Theoretical Models for Understanding Behavior

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Theoretical Models for Understanding Behavior
In special education it is vital to have an understanding of human behavior and how it relates to learning disabilities. It is imperative to have a grasp of the concepts of the models and how it relates to the educators of tomorrow. (Wheeler, John J., Richey, David Dean, 2010) Understanding models of behavior also helps to have a more cohesive and positive classroom. When looking at an atypical child, the biological model, is an excellent starting point. The biological model is using medically based information to help ascertain the typicality of a child in relation to his/her counterparts. Using medical data and testing to find anomalies aids in diagnosing and starting treatment regimens.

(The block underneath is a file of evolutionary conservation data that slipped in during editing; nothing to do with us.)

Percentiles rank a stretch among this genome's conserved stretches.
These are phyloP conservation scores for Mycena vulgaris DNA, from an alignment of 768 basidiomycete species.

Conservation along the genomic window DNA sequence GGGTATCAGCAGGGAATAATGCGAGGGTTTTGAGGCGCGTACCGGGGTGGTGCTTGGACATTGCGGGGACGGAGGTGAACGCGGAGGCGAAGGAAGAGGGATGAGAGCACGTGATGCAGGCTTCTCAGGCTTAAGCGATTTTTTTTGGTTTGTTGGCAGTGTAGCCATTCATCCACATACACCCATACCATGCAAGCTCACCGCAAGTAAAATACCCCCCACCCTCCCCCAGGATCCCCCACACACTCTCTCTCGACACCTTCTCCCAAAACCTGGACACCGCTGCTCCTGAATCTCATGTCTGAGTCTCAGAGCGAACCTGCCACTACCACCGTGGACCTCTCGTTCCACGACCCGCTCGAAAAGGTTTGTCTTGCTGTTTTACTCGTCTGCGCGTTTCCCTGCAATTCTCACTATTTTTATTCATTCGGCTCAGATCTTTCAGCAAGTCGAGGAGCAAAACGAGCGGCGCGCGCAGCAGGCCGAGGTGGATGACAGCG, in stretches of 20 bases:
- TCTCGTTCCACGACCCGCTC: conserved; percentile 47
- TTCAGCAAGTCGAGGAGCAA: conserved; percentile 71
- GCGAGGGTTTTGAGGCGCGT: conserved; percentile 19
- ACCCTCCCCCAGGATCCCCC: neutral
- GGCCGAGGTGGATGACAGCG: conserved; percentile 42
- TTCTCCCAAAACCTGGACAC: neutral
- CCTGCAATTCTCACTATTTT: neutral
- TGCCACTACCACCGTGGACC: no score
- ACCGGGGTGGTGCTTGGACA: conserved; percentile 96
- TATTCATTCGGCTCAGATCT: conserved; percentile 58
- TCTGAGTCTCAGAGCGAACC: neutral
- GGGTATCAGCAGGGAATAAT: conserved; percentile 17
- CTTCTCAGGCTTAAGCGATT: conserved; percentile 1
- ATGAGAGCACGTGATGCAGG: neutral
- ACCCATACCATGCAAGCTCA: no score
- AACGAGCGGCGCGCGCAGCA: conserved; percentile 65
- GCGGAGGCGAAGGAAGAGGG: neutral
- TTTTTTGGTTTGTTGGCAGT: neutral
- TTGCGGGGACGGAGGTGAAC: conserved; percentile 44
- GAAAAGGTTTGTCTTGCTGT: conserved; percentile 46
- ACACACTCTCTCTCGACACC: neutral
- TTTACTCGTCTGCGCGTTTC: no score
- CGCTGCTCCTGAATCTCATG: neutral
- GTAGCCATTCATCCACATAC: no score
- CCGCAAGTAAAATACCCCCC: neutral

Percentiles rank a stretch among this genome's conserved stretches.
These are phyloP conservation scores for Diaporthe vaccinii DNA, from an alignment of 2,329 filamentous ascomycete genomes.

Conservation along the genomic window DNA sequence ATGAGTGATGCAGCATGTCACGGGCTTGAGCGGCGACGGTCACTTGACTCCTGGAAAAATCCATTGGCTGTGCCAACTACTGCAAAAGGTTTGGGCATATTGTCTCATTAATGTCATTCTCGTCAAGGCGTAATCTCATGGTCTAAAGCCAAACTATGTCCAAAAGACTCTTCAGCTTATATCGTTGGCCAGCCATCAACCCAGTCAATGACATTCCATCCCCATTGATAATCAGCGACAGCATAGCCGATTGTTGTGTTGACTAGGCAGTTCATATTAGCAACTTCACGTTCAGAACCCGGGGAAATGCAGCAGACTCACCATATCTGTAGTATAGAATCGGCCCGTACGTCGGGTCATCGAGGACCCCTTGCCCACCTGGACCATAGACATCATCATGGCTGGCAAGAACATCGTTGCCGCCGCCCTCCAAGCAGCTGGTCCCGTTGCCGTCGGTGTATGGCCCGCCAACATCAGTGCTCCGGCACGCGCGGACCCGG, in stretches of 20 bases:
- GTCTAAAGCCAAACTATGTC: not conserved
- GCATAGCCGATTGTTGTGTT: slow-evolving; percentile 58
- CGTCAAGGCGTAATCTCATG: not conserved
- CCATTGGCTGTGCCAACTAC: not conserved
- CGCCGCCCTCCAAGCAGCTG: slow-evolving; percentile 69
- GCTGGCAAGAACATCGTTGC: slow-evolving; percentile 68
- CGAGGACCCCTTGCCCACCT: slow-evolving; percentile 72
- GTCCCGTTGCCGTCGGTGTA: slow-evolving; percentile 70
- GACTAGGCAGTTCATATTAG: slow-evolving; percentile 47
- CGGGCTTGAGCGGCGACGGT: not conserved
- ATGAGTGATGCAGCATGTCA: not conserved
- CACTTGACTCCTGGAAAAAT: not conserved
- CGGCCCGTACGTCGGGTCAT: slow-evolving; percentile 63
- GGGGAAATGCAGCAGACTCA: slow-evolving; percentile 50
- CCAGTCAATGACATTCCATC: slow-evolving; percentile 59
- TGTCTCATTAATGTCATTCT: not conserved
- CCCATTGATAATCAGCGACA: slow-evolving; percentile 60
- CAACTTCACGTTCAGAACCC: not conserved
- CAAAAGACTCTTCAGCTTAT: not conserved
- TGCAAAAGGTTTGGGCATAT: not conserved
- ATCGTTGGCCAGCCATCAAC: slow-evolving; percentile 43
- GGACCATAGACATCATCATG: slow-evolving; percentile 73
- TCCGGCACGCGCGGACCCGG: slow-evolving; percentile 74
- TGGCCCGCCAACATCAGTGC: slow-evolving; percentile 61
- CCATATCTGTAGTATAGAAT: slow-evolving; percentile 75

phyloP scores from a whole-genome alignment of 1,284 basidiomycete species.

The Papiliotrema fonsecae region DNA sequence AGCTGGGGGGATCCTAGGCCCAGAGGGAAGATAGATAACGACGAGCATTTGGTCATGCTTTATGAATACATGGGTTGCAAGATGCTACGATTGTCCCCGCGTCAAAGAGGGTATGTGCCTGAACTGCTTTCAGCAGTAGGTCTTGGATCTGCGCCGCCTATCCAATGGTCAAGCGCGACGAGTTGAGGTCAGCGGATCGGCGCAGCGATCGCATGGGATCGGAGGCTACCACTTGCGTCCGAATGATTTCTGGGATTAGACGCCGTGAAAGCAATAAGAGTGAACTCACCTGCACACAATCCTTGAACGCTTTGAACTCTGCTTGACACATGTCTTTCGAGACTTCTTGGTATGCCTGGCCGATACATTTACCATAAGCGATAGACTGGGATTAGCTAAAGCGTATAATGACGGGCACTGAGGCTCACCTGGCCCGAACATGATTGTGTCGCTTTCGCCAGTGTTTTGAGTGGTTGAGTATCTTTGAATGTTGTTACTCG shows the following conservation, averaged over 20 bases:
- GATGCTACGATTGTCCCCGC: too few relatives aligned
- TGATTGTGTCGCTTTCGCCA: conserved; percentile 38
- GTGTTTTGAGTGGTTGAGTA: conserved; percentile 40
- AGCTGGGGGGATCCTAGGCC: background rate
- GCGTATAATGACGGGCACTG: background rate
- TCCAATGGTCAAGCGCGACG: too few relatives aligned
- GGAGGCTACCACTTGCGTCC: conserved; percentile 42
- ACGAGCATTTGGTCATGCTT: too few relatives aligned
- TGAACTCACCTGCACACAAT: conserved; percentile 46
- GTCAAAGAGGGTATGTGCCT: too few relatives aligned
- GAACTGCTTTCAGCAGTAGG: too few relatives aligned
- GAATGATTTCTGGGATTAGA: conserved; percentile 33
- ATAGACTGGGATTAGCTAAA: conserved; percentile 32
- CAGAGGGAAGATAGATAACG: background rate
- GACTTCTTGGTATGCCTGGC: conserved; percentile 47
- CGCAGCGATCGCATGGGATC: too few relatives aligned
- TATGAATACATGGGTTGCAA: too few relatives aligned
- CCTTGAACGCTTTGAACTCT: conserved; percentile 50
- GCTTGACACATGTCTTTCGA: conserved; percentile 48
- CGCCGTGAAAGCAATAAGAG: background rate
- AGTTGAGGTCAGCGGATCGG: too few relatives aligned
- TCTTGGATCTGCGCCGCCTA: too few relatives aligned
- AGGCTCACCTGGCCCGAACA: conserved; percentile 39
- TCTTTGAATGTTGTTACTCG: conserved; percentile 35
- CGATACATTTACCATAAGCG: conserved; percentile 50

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His model focuses on the interactions that occur in the environment and how they affect the behavior. His theory also indicates that children learn by engaging in activities that they enjoy while working with other children. For example, if a child (A) were playing with Lego without the knowledge of how to put it together. Another child (B) sat down and knew how to put the Lego together; child A would learn from child B. Uri Bronfenbrenner is another known theorist for the ecological model. He is widely known for the showing that child development circled around the family, school, and environment. For the child to be educated it all depends on the environment surrounding the child. There are many factors in his theory; for example, a child is living in a non-supporting home that causes a trickling affect for the child to be unsuccessful. Bronfenbrenner emphasizes all of the elements must be working toward the same goal, the student. Nicholas Hobbs was best known for re-education of troubled children and youth. This theory leads to the design of Re-Education of Emotionally Disturbed Children program (RE-ED). This included studying Western European countries examining support for children with a disability. One model studied in France showed the role of a care giver in child care setting, titled psychoeducateurs. This was not done in the United States at this time. “The psychoeducateur was essentially a child-care specialist who had been
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